30 Days of Night Review
The Snow is such a Lovely Shade of Red.
Within the horror genre lives several different sub-genres. Some of these types of horror are well known and discussed and some are not. There is your traditional horror, which is heavy on the suspense and the subtext. Next you got your postmodern and supernatural horror. Then there is the type of horror I lovingly refer to as brutal horror. A sub-genre I named and created in my head. These films are not focused on creating suspense in the traditional sense. Instead, they scare you by putting their characters through unimaginable pain and torment and making you witness the whole ordeal. The audience gets to watch as these functioning members of society are hunted and terrorized by monsters (supernatural or human) to the point where they are no longer members of a modern society, but creatures using all their instinct and strength to survive. For the most part I would consider 30 Days of Night a brutal horror film, and I mean that as a very sincere compliment.
30 Days of Night begins with standard back-story about the two leads getting a separation and in the process introduces you to some of the townspeople. So you will have a face to go with all the blood and screams. After the initial set up, the audience is exposed to waves of red snow, body dismemberments, and startling moments. Exactly what you would expect from the mixture of a graphic novel and the horror genre.
This is the second feature for former music video director David Slade. Slade’s first film was Hard Candy, a different but equally bleak film. Stylistically, 30 Days of Night does have a few shots similar to what we have seen in other graphic novel films, such as 300. However, the rest of the shots, sets, and music let you know Slade has gone all in for this film. Whether you laugh at the film or love it, you know the director’s actions were true to his vision.
The vampires are cool looking, but over shown to the point where at the end of the film there are not nearly as terrifying. Even with this over saturation, the head vampire, Marlow, never stops being entertaining to watch. This is due the fact that Marlow is played by Danny Huston, the actor behind great performances in the little seen films Birth and The Proposition. As an actor, Mr. Huston’s actions never seem forced or false; he is capable of showing you any emotion with natural ease. Mr. Huston’s performance in 30 Days of Night is beyond scene stealing. The audience gladly eats up every second Marlow is on the screen, intoxicated by his brutality and beliefs. The rest of the cast is fine but nothing great.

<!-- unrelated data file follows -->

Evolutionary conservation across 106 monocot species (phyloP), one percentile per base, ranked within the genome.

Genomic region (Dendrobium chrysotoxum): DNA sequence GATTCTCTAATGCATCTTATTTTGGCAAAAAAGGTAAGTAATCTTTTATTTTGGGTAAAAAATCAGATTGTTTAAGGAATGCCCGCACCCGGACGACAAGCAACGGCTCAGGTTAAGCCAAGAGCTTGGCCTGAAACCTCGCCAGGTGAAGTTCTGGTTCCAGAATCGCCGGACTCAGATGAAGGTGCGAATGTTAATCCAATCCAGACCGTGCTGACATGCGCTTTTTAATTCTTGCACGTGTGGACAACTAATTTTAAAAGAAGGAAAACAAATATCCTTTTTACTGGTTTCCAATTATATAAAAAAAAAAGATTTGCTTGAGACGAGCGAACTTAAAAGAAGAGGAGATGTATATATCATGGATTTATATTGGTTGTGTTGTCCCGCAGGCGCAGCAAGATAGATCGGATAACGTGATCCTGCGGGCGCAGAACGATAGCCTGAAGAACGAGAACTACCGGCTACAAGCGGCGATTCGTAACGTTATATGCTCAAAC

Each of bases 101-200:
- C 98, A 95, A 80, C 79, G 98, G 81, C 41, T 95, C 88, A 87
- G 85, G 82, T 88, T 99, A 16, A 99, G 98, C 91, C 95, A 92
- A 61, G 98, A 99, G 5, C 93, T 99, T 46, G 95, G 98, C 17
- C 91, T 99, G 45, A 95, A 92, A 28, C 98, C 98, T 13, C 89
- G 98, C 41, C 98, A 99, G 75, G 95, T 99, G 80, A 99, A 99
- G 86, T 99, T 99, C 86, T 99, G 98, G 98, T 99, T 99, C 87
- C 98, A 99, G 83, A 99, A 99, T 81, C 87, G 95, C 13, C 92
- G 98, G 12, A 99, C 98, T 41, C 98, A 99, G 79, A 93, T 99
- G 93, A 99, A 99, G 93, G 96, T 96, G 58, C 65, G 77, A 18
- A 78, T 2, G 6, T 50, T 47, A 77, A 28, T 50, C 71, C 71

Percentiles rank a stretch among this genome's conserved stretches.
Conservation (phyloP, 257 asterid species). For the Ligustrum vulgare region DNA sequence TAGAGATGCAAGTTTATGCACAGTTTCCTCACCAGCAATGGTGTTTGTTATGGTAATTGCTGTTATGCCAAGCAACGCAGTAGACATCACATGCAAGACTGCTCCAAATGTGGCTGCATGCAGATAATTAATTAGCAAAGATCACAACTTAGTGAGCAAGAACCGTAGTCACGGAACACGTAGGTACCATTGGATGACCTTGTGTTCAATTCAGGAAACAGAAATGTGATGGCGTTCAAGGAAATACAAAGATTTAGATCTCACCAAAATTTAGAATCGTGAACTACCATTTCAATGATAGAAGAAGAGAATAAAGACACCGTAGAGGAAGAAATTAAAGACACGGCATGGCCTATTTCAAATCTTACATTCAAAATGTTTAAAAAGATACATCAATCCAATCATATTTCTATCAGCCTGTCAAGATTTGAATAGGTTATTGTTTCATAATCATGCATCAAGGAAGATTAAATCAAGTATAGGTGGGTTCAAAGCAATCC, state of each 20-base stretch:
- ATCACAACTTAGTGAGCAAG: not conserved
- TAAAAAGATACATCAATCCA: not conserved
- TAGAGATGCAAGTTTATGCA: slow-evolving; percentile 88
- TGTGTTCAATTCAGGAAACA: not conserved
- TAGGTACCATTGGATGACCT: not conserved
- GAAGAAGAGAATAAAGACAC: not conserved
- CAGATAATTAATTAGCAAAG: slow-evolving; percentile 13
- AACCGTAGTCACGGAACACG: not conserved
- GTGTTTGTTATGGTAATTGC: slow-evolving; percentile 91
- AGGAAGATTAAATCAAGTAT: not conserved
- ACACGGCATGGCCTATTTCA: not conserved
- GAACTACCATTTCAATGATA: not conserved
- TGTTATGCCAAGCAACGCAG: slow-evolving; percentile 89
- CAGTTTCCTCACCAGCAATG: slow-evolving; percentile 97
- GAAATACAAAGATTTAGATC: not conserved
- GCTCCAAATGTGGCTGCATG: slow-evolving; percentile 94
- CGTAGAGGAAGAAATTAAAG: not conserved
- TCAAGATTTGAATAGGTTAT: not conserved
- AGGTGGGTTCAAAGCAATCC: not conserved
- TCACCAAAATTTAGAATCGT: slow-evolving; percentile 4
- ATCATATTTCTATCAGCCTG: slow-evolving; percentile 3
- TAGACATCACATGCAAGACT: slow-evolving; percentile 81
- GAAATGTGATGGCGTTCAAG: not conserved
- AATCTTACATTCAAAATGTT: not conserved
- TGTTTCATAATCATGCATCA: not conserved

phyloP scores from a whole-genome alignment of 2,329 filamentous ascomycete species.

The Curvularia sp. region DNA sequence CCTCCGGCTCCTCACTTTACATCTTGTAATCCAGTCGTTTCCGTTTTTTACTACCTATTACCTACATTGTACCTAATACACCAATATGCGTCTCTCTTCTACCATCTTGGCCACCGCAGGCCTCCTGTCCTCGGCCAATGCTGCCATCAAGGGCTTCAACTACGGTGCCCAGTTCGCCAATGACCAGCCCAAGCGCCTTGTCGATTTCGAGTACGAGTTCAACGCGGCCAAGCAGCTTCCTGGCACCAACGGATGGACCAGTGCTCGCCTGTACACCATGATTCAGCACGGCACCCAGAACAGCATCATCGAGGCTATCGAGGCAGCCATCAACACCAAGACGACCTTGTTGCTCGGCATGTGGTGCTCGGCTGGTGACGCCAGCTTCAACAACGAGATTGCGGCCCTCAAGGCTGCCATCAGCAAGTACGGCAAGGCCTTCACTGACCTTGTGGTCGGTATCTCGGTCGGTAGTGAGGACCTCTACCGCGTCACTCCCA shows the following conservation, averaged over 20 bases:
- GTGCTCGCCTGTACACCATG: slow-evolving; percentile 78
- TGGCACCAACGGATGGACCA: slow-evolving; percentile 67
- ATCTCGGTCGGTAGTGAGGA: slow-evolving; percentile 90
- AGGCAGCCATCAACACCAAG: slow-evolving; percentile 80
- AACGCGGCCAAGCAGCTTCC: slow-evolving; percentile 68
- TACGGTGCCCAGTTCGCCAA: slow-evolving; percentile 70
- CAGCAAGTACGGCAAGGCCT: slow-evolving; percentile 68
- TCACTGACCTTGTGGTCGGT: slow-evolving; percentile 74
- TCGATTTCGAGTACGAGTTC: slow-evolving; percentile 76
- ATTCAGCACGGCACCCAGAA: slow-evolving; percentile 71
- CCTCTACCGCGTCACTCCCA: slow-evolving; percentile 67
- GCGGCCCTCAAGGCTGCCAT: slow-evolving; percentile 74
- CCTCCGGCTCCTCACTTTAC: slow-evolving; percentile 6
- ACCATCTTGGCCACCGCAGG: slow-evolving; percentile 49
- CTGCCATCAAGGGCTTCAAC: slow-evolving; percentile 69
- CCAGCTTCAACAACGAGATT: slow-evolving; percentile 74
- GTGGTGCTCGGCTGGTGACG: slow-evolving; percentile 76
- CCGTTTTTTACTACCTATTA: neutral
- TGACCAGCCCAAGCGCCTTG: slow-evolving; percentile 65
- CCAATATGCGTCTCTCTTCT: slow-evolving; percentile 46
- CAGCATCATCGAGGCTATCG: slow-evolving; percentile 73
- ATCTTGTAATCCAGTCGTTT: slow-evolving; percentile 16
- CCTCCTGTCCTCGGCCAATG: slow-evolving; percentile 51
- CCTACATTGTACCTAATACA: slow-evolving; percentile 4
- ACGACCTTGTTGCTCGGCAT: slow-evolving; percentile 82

There are many wonderfully macabre moments in the film. There is a scene that works like a morbid take on the famous endings to The Yearling and Old Yeller. A scene that lets you know that the lead Eben (Josh Hartnett) is no longer the man he was at the start of the film. The repeating shots of the red snow let you know that the town may appear deserted and calm but evil lies in the shadows.
30 Days of Night is not without flaws. There are a few unintentionally laughable moments and the last 30 seconds are an incredibly weak way to end a film that, up to that point, had been solid. Even with the standard horror flaws, the film was largely entertaining. 30 Days of Night is exactly what it should be, given the source material. A bloody, brutal, and well shot good time.